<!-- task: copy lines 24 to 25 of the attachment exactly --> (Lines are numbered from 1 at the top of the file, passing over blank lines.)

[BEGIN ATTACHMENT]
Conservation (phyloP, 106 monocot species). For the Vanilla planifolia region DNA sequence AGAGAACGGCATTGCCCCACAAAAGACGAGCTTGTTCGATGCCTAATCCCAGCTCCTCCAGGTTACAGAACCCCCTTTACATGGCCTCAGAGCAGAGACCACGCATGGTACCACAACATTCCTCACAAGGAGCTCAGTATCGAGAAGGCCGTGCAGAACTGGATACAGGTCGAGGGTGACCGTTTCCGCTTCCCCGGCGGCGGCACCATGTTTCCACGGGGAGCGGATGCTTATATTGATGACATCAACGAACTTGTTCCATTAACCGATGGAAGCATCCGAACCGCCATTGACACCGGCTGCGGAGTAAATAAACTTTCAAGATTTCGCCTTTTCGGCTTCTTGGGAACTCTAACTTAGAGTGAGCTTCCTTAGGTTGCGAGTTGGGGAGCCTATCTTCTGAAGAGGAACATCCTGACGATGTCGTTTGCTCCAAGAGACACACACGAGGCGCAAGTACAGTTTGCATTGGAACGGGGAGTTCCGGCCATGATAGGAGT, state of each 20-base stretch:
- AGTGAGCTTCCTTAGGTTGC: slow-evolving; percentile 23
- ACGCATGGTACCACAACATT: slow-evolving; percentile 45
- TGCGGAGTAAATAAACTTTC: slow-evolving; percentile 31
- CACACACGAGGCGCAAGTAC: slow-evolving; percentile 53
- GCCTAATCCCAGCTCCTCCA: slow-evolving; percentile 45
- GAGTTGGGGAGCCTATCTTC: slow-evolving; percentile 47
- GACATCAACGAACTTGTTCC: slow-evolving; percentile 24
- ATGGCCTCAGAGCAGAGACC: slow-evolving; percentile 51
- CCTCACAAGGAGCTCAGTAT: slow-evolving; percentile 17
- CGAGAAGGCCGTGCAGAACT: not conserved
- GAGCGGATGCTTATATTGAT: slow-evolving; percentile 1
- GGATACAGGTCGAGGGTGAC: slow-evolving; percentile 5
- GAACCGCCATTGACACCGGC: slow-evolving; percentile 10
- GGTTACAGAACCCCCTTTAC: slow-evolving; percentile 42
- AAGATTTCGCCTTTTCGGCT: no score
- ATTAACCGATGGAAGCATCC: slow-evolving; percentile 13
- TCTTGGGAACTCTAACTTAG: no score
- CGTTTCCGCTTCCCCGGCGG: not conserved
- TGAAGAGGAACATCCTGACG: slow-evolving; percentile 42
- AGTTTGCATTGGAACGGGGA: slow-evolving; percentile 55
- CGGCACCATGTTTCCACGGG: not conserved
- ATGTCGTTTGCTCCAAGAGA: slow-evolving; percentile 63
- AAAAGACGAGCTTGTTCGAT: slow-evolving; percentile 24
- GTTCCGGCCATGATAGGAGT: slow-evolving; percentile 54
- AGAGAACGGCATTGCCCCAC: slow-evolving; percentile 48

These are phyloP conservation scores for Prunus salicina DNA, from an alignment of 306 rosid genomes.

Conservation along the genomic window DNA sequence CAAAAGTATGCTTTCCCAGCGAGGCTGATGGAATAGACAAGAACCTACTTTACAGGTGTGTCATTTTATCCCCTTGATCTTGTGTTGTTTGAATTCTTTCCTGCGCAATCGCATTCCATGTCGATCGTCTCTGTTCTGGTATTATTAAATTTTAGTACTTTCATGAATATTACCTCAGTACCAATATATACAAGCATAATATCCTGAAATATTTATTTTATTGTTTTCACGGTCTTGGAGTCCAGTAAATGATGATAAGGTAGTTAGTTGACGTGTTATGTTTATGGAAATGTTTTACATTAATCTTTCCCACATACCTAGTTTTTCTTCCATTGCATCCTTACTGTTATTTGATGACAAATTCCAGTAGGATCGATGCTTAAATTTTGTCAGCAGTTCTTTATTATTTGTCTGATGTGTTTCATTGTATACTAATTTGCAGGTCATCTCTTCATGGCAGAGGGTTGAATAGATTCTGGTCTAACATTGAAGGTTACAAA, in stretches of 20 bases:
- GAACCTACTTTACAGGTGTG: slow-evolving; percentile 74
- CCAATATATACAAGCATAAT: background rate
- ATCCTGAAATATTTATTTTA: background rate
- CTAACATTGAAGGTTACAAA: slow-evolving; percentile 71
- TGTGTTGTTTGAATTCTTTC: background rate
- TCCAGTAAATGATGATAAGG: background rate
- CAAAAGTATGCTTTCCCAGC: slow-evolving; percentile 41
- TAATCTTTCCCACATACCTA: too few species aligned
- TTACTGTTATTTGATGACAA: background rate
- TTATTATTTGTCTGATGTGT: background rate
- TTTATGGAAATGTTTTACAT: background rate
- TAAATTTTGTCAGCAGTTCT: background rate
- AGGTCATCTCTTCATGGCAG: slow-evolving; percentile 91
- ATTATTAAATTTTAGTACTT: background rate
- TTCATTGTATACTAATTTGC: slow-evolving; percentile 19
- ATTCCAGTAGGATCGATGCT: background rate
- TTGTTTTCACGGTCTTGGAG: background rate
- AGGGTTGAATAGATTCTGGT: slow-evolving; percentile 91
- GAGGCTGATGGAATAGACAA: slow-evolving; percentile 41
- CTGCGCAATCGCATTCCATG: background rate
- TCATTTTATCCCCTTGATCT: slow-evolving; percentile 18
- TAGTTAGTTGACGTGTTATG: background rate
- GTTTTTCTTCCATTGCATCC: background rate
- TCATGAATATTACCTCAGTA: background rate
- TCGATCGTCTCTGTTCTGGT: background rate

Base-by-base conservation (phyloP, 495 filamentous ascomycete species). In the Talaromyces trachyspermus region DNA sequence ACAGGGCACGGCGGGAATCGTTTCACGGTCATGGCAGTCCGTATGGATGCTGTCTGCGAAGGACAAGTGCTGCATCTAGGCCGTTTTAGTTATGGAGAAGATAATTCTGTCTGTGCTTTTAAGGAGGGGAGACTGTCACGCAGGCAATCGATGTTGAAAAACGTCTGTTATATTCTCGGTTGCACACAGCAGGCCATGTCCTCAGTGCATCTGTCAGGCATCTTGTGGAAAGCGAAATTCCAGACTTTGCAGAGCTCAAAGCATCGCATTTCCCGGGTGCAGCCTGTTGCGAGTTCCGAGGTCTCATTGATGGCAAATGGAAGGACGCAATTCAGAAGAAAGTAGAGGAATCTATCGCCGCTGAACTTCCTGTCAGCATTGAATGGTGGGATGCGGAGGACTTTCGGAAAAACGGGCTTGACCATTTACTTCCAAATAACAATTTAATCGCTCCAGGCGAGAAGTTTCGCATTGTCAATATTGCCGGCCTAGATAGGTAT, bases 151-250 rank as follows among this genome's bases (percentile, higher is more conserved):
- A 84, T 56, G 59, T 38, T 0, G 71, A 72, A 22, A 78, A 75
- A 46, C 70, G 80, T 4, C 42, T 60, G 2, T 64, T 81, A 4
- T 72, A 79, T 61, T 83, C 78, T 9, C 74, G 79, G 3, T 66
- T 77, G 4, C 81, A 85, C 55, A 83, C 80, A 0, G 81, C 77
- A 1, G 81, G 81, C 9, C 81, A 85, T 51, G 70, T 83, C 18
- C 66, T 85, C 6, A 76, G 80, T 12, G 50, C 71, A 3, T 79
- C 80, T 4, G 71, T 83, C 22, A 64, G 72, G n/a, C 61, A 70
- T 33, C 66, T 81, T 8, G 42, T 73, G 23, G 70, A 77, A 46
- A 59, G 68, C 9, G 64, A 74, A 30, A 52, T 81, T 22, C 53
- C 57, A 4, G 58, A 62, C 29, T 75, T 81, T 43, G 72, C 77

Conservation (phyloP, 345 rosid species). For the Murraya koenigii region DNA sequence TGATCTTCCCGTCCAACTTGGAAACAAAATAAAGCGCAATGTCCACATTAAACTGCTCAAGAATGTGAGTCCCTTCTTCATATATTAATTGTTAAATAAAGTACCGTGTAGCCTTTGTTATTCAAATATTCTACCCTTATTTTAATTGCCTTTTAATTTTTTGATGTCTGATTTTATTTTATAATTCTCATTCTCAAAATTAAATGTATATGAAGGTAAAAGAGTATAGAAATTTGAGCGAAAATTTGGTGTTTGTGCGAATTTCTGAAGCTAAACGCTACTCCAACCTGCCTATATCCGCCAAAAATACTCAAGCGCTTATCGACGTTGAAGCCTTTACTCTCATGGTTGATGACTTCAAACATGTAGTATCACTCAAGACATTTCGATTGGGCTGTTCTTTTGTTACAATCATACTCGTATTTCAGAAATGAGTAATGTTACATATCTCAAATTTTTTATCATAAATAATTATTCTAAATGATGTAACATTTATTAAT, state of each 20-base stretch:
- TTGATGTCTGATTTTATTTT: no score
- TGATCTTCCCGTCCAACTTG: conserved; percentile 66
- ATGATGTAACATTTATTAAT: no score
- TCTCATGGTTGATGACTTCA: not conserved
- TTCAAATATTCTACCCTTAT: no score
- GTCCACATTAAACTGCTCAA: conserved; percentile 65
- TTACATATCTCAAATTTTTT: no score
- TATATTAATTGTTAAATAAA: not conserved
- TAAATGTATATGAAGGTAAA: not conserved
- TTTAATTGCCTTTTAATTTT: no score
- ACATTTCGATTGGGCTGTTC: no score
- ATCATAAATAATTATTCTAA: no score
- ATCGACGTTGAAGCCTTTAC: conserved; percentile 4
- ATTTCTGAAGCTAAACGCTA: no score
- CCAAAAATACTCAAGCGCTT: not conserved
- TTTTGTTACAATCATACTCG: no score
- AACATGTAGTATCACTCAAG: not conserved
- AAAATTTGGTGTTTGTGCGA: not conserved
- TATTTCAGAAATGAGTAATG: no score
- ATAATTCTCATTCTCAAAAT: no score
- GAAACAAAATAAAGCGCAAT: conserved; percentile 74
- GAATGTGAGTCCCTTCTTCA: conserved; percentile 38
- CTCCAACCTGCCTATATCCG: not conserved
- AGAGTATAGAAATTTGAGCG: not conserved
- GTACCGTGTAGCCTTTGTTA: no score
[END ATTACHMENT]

- AAAAGACGAGCTTGTTCGAT: slow-evolving; percentile 24
- GTTCCGGCCATGATAGGAGT: slow-evolving; percentile 54